Consider a scenario where an organization has been training its employees on the regulations and policies of the industry through scenario-based eLearning developed in Adobe Flash. With the passage of time, the policies were reviewed, and changes made. A bunch of new policies were introduced which all employees are expected to follow.
Now, the content of the course has become obsolete and new policies must be added for the course to be relevant. Also, along with content updates, the organization has decided to translate the courses into the native languages of its employees, and introduce an element of games, to make them appealing to its new generation of employees. Right! So, what should the organization do now?
The ‘Redesign’ Conversion Methodology
This scenario is one most organizations are likely to face. When Flash-based courses have content updates, or you want to take a fresh perspective on the instructional design or make online courses translation-friendly, you will have to develop the entire course again. This is where the Redesign conversion methodology comes into action.
In the Redesign conversion methodology, the entire course will be developed from the scratch as:
- Content has become obsolete and needs significant edits – new information/information to be updated
- Learners prefer a new mode of delivery (such as microlearning), interaction, and engagement techniques
- The source files of legacy courses might be either unavailable or unusable
In this context, Flash-based legacy courses can be redesigned from scratch in a new authoring tool, such as Articulate Storyline, Adobe Captivate, iSpring, or Lectora Inspire – which will eventually provide HTML5 output. During this conversion from Flash to HTML5, one can expect significant changes in the information provided in the course, the mode of delivery, and the multimedia assets.
When to Opt for the ‘Redesign’ Conversion Methodology?
If the source files are unavailable, but most of the media elements are available
If the source files of your Flash-based legacy courses are lost, but the raw assets such as images, graphics, and other multimedia, are available, redesigning the course is your best bet. Before jumping in, decide which assets need to go into the course and which need to be re-created.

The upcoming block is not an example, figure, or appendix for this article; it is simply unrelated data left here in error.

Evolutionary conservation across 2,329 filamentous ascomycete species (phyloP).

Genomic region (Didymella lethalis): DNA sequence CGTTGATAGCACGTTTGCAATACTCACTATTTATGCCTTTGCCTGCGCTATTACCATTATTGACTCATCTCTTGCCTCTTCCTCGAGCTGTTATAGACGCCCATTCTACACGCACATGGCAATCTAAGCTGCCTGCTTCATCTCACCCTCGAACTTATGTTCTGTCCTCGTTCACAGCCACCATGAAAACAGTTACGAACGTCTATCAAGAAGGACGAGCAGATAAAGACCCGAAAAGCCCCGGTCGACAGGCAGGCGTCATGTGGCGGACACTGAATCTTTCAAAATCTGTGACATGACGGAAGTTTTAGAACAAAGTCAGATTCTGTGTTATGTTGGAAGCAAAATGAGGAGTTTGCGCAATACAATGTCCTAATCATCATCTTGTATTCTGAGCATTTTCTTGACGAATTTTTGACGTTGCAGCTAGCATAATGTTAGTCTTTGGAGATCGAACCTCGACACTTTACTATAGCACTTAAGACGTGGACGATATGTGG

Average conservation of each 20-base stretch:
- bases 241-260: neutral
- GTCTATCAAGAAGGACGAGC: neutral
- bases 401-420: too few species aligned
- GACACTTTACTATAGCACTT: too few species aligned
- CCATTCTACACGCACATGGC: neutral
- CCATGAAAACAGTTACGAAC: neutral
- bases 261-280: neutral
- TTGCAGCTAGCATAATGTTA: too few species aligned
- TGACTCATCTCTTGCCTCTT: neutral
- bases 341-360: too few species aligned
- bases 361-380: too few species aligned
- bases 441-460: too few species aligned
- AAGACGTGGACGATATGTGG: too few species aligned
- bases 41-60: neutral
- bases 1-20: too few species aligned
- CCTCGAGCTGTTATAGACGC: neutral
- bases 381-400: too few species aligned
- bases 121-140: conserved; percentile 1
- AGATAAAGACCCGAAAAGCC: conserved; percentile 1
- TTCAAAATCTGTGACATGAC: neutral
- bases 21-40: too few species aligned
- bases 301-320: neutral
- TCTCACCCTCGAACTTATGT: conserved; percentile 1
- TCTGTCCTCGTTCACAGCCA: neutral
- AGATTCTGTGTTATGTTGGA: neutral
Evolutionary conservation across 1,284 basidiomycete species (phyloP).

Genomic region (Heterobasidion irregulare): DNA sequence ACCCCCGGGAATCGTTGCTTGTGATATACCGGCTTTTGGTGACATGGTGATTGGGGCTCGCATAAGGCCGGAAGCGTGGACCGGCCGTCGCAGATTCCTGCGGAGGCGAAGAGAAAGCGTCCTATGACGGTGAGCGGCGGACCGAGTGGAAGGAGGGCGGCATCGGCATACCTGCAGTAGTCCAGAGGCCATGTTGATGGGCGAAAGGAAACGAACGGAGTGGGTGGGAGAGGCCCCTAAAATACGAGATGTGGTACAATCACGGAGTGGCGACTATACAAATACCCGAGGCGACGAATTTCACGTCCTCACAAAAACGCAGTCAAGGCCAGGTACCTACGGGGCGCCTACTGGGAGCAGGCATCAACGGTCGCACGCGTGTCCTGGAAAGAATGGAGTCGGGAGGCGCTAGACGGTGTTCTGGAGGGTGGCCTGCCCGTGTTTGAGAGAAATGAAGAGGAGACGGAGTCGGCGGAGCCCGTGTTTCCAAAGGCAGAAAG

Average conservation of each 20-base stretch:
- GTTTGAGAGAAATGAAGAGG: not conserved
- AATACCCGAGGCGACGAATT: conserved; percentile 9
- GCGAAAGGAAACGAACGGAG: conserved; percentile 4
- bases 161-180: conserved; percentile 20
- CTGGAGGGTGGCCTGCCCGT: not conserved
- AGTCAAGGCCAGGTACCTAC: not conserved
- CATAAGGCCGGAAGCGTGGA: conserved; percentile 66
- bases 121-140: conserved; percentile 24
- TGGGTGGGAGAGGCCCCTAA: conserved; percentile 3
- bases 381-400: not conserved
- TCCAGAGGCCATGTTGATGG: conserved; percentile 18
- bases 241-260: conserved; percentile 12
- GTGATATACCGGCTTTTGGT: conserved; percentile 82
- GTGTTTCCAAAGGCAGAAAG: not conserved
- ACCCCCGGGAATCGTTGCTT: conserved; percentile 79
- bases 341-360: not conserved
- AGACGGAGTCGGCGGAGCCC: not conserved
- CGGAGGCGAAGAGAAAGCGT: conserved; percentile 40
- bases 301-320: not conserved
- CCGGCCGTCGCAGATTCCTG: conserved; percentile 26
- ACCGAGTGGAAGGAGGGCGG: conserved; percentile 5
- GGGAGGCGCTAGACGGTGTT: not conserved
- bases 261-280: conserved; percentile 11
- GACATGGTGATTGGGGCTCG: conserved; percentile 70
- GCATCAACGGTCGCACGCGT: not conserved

When the content has gone obsolete
In the above scenario, the organization faces this predicament. Their policies and regulations have changed and the content in their compliance course has become obsolete. So, they needed to develop a course, adding the new information. The Redesign conversion methodology is all about redeveloping the entire course from scratch.
To revamp the instructional design
At times, the reason to develop a new course could be just to make it even more engaging to learners. Legacy courses might be typical page tuners, which won’t appeal to today’s learners. Legacy courses also aren’t mobile-compatible, that inhibits their free access by learners. Latest authoring tools provide a lot of options to make the courses interesting using various built-in assets such as templates, and interactivities.
To reduce the overall time of the course
Do you deliver hour-long courses to your service technicians? Wouldn’t they be much more comfortable and the courses much more accessible if they were shorter? What if you could offer short modules that cover specific learning objectives, and can be accessed on their mobiles? This will help them access the modules, whenever needed – while traveling or waiting for a client. You can reconfigure your lengthy courses into microlearning modules.
A Few Things to Consider
- Since the course is going to be completely redesigned from scratch, it is extremely important to decide on a timeline.
- If the source files are unavailable or the content is completely obsolete, then decide on the new content and the multimedia assets before moving forward.
- Will the course be played only on Android and iPhones or Tablets and iPads too? Identify the devices the newly designed course will be supported on.
- Decide whether rebuilding is going to be done in-house or outsourced.
- Take time to research and choose the best authoring tool, depending on the content and multimedia that has been decided on.
This is the fourth and the most complex level of Flash to HTML5 e-learning conversions. If you’ve missed the first three, check the Record, Republish, and Rebuild methodologies – check your training need, availability of source files, and take an informed decision.